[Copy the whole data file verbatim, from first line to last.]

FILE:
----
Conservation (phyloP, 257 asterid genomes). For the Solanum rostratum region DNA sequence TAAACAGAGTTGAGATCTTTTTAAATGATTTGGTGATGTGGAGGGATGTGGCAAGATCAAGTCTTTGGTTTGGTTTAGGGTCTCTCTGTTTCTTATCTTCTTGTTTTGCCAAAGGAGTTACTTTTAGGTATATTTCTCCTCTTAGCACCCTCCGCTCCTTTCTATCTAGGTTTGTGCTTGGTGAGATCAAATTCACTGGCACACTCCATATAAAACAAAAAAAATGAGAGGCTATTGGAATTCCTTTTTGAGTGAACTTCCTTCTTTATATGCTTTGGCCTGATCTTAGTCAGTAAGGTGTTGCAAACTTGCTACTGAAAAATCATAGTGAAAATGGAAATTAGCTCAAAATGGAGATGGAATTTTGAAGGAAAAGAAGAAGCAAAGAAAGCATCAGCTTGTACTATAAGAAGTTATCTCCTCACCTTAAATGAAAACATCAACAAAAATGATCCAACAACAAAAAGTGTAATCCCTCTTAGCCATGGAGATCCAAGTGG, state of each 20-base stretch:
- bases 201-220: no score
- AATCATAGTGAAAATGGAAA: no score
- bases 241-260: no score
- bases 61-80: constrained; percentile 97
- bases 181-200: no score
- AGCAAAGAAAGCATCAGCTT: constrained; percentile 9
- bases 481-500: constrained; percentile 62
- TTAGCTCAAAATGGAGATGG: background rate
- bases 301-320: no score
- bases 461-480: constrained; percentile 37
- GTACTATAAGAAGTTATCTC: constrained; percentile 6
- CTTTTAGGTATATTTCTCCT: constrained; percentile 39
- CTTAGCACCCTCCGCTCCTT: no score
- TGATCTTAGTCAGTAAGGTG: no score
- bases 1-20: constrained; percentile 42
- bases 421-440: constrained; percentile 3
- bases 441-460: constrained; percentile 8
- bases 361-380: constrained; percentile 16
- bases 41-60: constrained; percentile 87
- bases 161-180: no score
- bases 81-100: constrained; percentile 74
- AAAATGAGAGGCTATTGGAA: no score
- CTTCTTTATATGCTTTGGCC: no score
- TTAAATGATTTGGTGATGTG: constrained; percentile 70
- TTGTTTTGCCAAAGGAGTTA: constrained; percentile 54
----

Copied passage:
Conservation (phyloP, 257 asterid genomes). For the Solanum rostratum region DNA sequence TAAACAGAGTTGAGATCTTTTTAAATGATTTGGTGATGTGGAGGGATGTGGCAAGATCAAGTCTTTGGTTTGGTTTAGGGTCTCTCTGTTTCTTATCTTCTTGTTTTGCCAAAGGAGTTACTTTTAGGTATATTTCTCCTCTTAGCACCCTCCGCTCCTTTCTATCTAGGTTTGTGCTTGGTGAGATCAAATTCACTGGCACACTCCATATAAAACAAAAAAAATGAGAGGCTATTGGAATTCCTTTTTGAGTGAACTTCCTTCTTTATATGCTTTGGCCTGATCTTAGTCAGTAAGGTGTTGCAAACTTGCTACTGAAAAATCATAGTGAAAATGGAAATTAGCTCAAAATGGAGATGGAATTTTGAAGGAAAAGAAGAAGCAAAGAAAGCATCAGCTTGTACTATAAGAAGTTATCTCCTCACCTTAAATGAAAACATCAACAAAAATGATCCAACAACAAAAAGTGTAATCCCTCTTAGCCATGGAGATCCAAGTGG, state of each 20-base stretch:
- bases 201-220: no score
- AATCATAGTGAAAATGGAAA: no score
- bases 241-260: no score
- bases 61-80: constrained; percentile 97
- bases 181-200: no score
- AGCAAAGAAAGCATCAGCTT: constrained; percentile 9
- bases 481-500: constrained; percentile 62
- TTAGCTCAAAATGGAGATGG: background rate
- bases 301-320: no score
- bases 461-480: constrained; percentile 37
- GTACTATAAGAAGTTATCTC: constrained; percentile 6
- CTTTTAGGTATATTTCTCCT: constrained; percentile 39
- CTTAGCACCCTCCGCTCCTT: no score
- TGATCTTAGTCAGTAAGGTG: no score
- bases 1-20: constrained; percentile 42
- bases 421-440: constrained; percentile 3
- bases 441-460: constrained; percentile 8
- bases 361-380: constrained; percentile 16
- bases 41-60: constrained; percentile 87
- bases 161-180: no score
- bases 81-100: constrained; percentile 74
- AAAATGAGAGGCTATTGGAA: no score
- CTTCTTTATATGCTTTGGCC: no score
- TTAAATGATTTGGTGATGTG: constrained; percentile 70
- TTGTTTTGCCAAAGGAGTTA: constrained; percentile 54